Collapse on the right, threat from the far right, hope for an alternative on the left
As in 2017, the second round of the 2022 French presidential election will pit Marine Le Pen, leader of the far right Rassemblement National (RN), against the current President and leader of the En Marche party, Emmanuel Macron. The latter obtained almost 27.85% of votes cast, with Le Pen on 23.15% and Jean-Luc Mélenchon, leader of the left wing Union Populaire, coming third on 21.95%.
But Macron’s victory in the second round appears less automatic than in 2017 (when he won 66% of the vote) and this new identical duel should not mask the profound differences in the electoral situation following the first round.
First, abstention went up by more than 4% to 26.3% of those registered to vote. Since 2007, there has been a steady increase in abstentions, both in the presidential election and in the subsequent parliamentary elections (more than 50% in 2017). Young people (aged 18 to 35) abstained at a rate of more than 40% (29% five years ago) and workers at a rate of 33% (29% five years ago). Abstention represents roughly a quarter of those registered.
Alongside this, these elections mark a new collapse of the two traditional parties of the Fifth Republic, the Parti Socialiste (PS) and the Gaullist Les Républicains (LR) party. Between them, they account for only 6.5% of votes cast. In 2017, at the end of François Hollande’s five-year term as President, the PS lost almost 4/5 of its votes. In 2022, the LR candidate, Valérie Pécresse, with 4.78%, lost 3/4 of the votes obtained by the party in 2017.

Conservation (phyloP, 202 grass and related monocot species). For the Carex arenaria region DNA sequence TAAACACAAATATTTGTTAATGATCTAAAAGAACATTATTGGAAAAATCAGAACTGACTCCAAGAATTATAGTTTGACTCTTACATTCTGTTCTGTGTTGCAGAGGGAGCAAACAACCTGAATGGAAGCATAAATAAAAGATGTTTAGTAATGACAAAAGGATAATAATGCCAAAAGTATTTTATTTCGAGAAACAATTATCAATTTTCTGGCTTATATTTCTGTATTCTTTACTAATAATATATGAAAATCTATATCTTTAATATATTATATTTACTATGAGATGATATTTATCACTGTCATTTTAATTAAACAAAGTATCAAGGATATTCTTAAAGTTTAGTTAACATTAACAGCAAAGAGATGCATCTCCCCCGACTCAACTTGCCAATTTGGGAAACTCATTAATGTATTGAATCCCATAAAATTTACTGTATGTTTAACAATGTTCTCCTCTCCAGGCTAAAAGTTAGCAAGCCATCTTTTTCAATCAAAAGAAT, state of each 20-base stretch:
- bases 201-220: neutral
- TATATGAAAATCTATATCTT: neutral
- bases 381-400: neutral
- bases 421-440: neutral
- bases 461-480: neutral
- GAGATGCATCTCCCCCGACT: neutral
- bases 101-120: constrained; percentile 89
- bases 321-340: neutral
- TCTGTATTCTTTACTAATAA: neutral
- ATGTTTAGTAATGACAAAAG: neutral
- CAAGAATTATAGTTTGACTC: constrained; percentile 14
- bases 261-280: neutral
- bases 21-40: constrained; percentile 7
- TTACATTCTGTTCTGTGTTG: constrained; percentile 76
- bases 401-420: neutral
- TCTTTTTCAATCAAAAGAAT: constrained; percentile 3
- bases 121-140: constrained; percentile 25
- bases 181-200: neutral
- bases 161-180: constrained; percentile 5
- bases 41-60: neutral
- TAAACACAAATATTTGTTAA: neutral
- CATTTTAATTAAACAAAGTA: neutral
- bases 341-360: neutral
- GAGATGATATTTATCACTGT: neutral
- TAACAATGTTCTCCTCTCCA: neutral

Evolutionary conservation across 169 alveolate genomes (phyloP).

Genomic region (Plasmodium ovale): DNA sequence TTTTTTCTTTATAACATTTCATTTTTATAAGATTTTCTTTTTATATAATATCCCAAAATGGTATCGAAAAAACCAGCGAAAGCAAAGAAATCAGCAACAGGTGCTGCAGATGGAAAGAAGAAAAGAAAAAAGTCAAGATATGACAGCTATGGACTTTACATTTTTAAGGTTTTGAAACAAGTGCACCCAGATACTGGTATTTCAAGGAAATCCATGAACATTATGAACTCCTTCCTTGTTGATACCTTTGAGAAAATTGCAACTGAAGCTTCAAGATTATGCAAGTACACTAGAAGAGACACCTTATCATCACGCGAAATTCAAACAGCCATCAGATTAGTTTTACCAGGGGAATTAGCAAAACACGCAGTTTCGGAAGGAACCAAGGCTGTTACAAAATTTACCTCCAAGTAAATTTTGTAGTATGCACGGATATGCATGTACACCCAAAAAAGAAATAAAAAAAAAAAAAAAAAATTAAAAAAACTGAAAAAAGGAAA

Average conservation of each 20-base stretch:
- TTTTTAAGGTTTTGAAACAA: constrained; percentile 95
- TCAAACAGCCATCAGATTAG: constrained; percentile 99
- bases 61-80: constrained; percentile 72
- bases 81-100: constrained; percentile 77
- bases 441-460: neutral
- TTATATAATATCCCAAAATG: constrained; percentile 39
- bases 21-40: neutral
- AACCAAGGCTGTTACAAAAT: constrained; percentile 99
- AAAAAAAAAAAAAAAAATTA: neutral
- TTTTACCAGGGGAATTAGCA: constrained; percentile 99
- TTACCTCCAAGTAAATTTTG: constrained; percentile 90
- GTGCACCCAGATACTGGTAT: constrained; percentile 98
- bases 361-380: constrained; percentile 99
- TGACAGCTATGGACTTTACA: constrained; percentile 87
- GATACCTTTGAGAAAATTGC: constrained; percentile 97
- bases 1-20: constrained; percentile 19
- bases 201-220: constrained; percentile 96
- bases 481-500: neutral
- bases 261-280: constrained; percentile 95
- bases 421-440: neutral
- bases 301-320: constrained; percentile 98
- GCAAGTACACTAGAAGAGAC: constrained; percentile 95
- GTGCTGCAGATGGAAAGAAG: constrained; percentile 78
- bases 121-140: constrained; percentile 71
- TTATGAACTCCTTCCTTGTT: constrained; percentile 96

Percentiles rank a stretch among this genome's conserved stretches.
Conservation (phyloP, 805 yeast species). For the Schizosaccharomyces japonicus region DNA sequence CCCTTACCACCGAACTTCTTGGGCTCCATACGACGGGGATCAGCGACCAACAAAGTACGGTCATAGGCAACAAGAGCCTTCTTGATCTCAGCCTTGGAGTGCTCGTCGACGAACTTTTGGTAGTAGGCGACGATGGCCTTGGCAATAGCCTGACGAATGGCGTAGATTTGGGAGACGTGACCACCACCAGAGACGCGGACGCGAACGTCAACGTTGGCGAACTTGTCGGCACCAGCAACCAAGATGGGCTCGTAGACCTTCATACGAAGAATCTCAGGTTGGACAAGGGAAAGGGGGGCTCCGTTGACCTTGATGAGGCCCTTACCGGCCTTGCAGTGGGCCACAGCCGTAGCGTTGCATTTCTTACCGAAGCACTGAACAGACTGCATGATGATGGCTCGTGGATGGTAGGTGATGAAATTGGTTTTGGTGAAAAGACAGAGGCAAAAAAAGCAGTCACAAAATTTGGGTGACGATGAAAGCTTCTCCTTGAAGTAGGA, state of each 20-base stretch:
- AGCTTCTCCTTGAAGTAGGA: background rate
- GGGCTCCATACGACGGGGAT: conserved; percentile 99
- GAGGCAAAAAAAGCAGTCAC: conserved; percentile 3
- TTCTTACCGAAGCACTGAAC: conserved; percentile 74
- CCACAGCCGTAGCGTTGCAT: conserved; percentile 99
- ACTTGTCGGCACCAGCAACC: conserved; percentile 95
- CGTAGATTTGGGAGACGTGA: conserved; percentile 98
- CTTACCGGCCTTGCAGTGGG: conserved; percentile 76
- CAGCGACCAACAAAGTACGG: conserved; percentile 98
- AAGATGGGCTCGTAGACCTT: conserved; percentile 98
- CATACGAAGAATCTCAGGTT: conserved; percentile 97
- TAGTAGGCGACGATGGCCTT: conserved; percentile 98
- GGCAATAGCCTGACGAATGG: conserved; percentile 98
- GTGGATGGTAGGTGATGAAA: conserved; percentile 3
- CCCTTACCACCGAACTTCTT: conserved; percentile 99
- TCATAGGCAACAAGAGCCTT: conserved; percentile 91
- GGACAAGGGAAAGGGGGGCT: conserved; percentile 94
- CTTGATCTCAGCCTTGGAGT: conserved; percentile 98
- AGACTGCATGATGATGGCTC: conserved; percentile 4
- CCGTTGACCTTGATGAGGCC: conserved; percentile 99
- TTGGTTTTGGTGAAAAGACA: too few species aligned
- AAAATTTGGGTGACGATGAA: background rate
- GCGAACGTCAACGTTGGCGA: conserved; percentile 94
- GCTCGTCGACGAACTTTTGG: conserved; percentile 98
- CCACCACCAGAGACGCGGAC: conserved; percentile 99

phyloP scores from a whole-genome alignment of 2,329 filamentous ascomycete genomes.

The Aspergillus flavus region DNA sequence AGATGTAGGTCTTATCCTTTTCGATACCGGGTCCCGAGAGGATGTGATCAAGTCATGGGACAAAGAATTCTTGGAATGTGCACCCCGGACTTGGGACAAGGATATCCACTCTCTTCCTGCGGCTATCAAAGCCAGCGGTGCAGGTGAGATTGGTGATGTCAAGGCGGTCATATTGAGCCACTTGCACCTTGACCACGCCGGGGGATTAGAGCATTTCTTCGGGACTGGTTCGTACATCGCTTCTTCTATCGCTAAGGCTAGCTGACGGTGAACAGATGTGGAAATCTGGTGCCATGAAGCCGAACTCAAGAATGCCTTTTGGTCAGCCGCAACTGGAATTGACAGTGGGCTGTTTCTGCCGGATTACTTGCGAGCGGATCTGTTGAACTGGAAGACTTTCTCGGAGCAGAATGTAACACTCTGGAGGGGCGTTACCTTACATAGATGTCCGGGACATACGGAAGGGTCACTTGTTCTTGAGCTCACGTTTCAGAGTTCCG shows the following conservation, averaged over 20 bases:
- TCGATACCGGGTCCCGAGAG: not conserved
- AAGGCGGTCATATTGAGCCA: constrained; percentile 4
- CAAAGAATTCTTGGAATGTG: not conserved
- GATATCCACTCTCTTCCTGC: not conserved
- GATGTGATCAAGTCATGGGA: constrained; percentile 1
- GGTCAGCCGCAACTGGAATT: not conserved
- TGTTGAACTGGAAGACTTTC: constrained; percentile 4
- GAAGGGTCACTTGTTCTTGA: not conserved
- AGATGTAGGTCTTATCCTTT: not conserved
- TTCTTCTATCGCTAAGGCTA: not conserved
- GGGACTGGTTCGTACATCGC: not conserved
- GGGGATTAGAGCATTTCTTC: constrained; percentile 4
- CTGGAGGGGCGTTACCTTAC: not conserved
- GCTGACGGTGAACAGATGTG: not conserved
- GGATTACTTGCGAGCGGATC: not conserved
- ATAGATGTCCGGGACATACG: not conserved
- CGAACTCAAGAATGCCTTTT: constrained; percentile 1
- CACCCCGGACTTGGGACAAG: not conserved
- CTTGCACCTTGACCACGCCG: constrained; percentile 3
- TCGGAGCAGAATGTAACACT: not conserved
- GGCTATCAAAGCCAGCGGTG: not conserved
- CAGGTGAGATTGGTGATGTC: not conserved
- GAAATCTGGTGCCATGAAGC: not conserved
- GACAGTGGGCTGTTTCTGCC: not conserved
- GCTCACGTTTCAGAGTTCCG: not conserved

Collapse of traditional parties
In ten years and two presidential elections, these two key parties have collapsed. The presidential system has just devoured those who spawned it. Macron’s electorate had already benefited in 2017 from the contribution of a major part of the traditional PS electorate. In 2022, most of it voted for Mélenchon or Macron and the Gaullist electorate was distributed mainly towards Macron but also towards another candidate of the far right, Éric Zemmour.
Two examples illustrate these shifts:
In Paris, a predominantly PS city for 20 years, Hollande scored almost 35% in 2012. This time, the PS candidate, Anne Hidalgo, herself Mayor of Paris, won 2.17% of the vote while Macron won 35% and Mélenchon 30%.
Another example is Neuilly sur Seine, a chic suburb of the capital, a historic stronghold of the Gaullist party and the traditional right since the Liberation, where Nicolas Sarkozy was mayor for twenty years. In 2017, François Fillon, the Gaullist candidate, won 64.92% of the vote and Macron 23%. In 2022, Macron doubled his vote, approaching an absolute majority, while Zemmour won almost 19% and Valérie Pécresse only 15% of the vote.
These two examples illustrate the unprecedented triple polarization that appeared in this election, draining support from the other candidates with, on both sides of Macron, the extreme right and Mélenchon, a declared candidate of the radical left. Both Macron, Le Pen and Mélenchon will have appeared as “the useful vote” for one category of the electorate, marginalizing the other nine candidates to under 10% or even 5%.